Saving large amounts of cash requires a great deal of organization. If you’re stashing cash in random spots around your home, you could end up forgetting where you put your money. There’s also the risk of losing your cash to theft, fire, or flood. Even if you have homeowner’s or renter’s insurance, you may not be able to recoup the full amount. When you deposit your money in a bank, it’s FDIC-insured for up to $250,000, so you don’t have to worry about losing it.

Your cash won’t earn interest 

Saving your money in a bank can also be beneficial because you could earn interest on it. While the interest on checking accounts tends to be fairly low, some high-yield savings accounts come with APYs of 3.00% or higher. By keeping your money in cash stuffing envelopes, you miss out on the opportunity to earn interest, which could help your savings keep up with inflation. You can explore high interest savings accounts to see if one might be a good fit for you.

You can’t pay for everything in cash 

Finally, cash stuffing probably won’t work to pay all your bills. It might not be possible to pay your phone, credit card, or student loan bills in cash, for instance. 

How to Evaluate if Cash Stuffing Envelopes Is Right for You

If you’re looking for a way to curb your spending, cash stuffing is worth a try. It gives you a concrete sense of your spending and saving every month.Plus, it forces you to identify exactly how much you spend each month on groceries, bills, and other expense categories. Using cash stuffing could make managing your money less stressful and help you avoid racking up credit card debt. On the flip side, cash stuffing envelopes might not be the best approach if you prefer digital banking. If you enjoy the ease and convenience of managing your money online, consider using a budgeting app instead.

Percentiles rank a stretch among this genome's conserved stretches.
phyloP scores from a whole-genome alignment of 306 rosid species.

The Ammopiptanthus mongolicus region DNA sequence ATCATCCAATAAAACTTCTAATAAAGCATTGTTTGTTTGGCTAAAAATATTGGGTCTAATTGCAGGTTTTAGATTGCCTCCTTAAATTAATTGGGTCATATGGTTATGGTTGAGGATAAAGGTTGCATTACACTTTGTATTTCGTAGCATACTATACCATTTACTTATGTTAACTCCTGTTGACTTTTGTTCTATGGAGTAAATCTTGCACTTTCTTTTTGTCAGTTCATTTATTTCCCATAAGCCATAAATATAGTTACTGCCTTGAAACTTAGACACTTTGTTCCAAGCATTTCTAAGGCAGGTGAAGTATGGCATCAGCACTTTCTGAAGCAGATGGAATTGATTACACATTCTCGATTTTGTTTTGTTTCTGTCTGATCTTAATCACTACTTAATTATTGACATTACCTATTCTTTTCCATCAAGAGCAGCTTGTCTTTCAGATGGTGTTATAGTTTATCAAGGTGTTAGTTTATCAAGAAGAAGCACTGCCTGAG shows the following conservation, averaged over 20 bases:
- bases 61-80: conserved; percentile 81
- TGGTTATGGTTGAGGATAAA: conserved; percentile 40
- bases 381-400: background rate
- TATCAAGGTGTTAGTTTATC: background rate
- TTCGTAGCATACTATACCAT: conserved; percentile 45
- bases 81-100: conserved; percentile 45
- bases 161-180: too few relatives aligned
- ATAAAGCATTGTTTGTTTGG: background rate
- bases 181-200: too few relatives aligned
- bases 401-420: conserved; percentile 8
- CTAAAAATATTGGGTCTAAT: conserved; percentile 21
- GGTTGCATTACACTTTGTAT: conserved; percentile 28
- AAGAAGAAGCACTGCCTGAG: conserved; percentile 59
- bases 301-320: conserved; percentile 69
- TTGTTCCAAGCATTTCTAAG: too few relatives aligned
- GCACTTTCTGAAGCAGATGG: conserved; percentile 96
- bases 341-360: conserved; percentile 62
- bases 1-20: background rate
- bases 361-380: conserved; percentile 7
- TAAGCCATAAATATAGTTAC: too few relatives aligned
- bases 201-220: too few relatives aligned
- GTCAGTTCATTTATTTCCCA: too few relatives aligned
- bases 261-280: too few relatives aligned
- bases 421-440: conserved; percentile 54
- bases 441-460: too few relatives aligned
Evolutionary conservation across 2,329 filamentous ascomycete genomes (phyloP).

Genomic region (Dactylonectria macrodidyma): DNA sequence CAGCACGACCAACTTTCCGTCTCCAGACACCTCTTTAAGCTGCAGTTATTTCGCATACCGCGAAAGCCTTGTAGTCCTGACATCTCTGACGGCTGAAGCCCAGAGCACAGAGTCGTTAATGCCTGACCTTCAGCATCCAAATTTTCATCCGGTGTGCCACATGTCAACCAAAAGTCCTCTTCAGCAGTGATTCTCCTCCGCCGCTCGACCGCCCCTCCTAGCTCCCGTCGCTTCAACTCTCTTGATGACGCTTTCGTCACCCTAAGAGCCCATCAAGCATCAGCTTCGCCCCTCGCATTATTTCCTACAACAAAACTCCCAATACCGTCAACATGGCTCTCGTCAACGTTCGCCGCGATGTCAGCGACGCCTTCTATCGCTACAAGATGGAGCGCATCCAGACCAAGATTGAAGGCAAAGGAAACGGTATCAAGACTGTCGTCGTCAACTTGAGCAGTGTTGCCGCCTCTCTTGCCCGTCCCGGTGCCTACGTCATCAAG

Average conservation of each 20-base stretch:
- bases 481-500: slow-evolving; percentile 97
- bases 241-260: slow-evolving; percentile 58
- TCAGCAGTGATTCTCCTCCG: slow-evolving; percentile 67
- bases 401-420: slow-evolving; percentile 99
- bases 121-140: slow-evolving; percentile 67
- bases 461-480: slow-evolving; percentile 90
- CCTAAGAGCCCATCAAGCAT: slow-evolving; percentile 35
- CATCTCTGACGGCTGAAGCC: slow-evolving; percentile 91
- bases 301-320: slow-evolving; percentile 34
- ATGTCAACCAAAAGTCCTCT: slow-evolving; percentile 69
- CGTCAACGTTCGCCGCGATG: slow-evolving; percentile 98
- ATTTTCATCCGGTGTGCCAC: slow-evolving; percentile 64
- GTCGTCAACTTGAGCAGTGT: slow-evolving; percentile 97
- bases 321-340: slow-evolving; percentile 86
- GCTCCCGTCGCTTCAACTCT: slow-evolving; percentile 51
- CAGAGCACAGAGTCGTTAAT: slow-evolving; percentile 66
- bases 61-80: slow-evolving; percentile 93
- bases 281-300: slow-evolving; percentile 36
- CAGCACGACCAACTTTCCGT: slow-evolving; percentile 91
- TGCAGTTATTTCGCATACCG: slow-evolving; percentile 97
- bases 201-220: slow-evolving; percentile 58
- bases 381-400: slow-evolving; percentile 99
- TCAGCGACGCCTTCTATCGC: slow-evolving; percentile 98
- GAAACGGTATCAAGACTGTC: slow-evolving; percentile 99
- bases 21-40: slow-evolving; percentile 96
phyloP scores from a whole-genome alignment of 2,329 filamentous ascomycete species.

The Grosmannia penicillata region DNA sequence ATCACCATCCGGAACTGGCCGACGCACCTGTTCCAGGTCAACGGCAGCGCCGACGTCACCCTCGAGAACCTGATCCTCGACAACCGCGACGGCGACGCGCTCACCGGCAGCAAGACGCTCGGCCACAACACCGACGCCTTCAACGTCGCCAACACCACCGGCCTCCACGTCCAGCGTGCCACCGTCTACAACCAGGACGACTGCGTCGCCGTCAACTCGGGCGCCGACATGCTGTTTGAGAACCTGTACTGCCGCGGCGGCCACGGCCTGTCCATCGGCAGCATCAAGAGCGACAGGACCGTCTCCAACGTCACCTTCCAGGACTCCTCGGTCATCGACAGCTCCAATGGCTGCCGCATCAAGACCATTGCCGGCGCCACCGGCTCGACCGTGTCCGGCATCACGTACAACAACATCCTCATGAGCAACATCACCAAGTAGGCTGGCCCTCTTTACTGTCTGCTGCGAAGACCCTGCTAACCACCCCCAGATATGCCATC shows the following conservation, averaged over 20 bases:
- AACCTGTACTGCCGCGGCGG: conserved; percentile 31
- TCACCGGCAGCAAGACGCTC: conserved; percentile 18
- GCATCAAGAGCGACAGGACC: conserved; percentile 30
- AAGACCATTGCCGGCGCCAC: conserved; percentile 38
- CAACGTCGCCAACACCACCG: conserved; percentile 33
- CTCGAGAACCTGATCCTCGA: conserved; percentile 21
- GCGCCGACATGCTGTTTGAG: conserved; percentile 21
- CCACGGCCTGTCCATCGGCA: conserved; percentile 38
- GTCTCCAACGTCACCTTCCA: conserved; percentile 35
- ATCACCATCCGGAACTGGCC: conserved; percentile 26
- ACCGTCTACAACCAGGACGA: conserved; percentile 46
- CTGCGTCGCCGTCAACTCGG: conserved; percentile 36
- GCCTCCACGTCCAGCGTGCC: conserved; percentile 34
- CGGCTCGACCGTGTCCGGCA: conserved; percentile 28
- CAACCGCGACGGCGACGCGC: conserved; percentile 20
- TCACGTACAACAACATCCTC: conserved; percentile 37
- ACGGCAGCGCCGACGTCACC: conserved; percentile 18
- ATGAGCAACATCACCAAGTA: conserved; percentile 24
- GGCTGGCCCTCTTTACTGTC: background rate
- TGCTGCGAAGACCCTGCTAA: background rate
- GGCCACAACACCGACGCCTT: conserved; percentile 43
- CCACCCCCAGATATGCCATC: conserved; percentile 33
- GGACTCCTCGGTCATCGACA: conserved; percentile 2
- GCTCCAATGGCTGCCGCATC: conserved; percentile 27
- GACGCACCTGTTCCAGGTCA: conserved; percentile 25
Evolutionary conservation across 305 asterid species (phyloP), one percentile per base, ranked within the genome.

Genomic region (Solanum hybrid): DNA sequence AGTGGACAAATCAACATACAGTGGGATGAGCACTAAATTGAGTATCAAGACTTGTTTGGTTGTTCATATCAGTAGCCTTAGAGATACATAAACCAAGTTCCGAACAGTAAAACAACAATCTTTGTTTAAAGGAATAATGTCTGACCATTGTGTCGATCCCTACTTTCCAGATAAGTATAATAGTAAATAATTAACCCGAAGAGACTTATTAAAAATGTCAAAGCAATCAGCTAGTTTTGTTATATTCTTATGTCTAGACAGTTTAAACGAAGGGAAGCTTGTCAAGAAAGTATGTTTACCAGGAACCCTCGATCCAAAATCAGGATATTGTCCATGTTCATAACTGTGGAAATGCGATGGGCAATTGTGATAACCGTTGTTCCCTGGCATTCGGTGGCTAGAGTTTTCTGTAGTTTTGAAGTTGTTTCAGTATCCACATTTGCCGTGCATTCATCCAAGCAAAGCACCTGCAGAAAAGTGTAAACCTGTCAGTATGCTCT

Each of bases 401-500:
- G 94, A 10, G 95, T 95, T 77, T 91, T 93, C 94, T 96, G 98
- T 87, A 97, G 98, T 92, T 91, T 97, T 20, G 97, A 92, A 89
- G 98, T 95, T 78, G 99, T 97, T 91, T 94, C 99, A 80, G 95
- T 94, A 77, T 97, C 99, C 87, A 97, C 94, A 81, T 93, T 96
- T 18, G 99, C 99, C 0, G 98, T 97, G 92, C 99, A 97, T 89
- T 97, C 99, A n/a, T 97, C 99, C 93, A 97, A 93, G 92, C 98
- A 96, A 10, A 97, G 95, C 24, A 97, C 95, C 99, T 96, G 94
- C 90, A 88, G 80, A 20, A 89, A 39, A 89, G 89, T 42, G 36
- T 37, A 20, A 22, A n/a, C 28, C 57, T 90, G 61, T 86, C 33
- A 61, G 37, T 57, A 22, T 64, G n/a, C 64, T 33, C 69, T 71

The Takeaway

Creating and following a monthly budget can be a game-changer when it comes to managing your finances. By identifying your monthly income and expenses, you can make sure you don’t spend past your means and find opportunities to save.  For many people, cash stuffing envelopes offers an effective approach to monthly budgeting. At the same time, it’s not the only way to budget your money. Nor does it have to be mutually exclusive with banking. You can have a bank account and practice cash stuffing, if that’s what works for you.If you’re ready to explore the option of opening a savings account, Lantern can help you find one with the best rates. In our online marketplace, you can quickly compare rates and balance minimums.

Frequently Asked Questions

How do you pay your bills with cash stuffing?
Is stashing cash a good idea?
What is one potential downside of using cash envelopes?
Photo credit: iStock/towfiqu ahamed

About the Author

Rebecca Safier

Rebecca Safier

Rebecca Safier has nearly a decade of experience writing about personal finance. Formerly a senior writer with LendingTree and Student Loan Hero, she specializes in student loans, financial aid, and personal loans. She is certified as a student loan counselor with the National Association of Certified Credit Counselors (NACCC).